To evaluate borehole data in addit ionto the above) this model had to be able toa) compute blended washability data for

    different boreholes; andb) compute expected yields a t specified

    ash, heat value or density cutpoints .By using this model t is clear tha t the

    supplied data from borehole and bulksamples could be manipulated extensively,maximising the usage of given data, thuspermitting the development of a more accura te and practically orientated plantflowsheet than would have been possibleotherwise.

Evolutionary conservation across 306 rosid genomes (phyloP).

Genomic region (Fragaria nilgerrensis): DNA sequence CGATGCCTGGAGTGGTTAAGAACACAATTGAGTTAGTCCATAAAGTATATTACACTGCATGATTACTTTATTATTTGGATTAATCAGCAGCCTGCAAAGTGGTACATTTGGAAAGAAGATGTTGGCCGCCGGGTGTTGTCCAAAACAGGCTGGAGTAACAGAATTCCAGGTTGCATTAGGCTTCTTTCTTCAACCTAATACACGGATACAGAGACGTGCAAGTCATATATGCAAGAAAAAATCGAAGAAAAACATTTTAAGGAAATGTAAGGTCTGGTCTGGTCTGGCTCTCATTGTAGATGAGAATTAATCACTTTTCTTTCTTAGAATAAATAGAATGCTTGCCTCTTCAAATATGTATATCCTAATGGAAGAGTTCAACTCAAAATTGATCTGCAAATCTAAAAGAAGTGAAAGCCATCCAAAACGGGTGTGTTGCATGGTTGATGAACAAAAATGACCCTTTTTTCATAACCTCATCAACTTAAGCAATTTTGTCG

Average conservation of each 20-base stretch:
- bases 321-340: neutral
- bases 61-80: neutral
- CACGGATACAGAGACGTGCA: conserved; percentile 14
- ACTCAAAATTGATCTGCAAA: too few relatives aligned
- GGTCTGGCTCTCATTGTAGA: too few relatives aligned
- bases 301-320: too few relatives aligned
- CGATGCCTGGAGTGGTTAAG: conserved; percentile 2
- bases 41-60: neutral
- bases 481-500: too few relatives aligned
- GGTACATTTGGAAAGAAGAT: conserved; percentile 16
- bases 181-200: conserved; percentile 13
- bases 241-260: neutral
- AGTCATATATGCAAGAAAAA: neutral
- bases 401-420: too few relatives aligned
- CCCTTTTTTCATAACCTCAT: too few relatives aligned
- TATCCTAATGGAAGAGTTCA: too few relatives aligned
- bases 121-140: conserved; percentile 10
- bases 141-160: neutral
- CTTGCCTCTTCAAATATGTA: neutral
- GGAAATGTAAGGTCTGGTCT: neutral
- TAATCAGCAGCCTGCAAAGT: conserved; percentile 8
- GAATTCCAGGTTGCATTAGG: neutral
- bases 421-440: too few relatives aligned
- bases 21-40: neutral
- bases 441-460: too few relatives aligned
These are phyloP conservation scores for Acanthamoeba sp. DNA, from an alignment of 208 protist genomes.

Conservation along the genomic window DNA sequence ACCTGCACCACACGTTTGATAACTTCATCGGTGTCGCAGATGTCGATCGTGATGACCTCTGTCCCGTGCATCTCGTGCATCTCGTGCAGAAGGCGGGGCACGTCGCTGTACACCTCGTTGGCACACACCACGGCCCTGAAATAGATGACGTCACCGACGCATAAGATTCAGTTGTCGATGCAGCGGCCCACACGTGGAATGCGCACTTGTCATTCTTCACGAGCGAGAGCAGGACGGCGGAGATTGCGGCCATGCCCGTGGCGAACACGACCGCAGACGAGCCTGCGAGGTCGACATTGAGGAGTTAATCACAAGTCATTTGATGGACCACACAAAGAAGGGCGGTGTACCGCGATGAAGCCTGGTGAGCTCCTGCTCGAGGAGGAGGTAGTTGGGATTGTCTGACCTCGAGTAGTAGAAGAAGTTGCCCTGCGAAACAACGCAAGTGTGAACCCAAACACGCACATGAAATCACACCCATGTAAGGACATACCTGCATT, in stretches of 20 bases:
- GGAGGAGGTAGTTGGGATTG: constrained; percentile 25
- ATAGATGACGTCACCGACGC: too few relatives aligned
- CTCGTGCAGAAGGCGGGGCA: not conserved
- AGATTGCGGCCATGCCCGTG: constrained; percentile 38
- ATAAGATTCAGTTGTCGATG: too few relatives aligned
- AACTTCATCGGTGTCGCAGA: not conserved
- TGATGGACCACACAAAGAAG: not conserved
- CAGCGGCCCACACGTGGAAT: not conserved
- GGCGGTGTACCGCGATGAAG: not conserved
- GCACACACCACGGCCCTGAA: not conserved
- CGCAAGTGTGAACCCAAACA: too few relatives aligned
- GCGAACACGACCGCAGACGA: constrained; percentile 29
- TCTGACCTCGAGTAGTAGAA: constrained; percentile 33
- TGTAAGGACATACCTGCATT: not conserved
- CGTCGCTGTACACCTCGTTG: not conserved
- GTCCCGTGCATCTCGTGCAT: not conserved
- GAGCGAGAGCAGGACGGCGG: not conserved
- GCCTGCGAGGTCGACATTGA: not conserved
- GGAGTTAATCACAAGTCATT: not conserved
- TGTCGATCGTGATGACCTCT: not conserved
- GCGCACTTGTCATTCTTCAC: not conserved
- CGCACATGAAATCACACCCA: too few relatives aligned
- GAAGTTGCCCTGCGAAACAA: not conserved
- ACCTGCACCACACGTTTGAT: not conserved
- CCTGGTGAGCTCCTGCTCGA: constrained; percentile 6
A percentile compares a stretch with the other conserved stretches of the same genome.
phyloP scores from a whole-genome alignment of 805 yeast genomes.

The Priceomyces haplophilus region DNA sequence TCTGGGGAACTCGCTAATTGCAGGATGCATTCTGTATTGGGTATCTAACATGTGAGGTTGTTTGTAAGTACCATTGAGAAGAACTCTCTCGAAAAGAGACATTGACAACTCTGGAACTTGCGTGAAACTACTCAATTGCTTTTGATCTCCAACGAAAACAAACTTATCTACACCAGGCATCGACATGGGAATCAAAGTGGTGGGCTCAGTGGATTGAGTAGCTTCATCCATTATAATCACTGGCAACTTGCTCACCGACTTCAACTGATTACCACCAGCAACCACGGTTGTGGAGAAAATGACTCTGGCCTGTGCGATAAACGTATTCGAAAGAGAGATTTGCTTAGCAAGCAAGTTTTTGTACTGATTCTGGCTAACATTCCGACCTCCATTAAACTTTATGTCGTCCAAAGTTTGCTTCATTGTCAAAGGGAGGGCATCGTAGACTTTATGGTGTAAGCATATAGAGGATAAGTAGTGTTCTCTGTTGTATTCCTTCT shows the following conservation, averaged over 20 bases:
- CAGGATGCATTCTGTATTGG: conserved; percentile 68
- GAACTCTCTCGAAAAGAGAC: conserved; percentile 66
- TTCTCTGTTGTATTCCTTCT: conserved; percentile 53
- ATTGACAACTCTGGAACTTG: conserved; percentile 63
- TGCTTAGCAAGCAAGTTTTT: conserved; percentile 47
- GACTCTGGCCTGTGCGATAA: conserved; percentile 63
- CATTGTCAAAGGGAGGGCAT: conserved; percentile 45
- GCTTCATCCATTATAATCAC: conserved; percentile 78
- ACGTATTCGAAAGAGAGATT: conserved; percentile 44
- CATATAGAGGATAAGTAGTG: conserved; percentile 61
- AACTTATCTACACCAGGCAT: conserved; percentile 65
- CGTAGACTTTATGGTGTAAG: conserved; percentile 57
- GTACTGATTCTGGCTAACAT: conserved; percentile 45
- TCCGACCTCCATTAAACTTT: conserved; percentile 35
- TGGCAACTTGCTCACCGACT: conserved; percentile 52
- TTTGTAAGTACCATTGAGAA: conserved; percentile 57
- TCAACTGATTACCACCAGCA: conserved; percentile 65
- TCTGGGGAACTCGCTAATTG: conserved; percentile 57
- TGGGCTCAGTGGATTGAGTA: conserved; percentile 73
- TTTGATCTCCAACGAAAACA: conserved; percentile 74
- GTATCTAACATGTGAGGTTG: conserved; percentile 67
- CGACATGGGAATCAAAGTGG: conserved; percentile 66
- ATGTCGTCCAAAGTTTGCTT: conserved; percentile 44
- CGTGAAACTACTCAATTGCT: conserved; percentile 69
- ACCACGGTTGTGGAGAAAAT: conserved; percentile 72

Overview of existing modelsThe specif ic requirements as discussedabove, together with the given time cons t raints vir tual ly excluded the use ofan exist ing simulator package. l houghIscor Wd.S negotiating the purchase ofl DDSIM from Prof. R.P. King< 1 of theUniversity of the Witwatersrand, thepackage was not available a t tha t stage,as t was s t i l l being prepared for d is t r i -bution.

    The use of other simulation packages wasexcluded owing toa) inabi l i ty to cater for the format ofthe raw data;b) equipment information required by

    such packages, which was unavailablea t tha t stage of the design; and

    c) the time constraints involved, i . e .purchasing and commissioning.

    The decision was therefore taken to usean available APPLE I I microcomputer anddevelop a model in-house. The APPLE wasl a te r replaced by an Olivet t i M-24.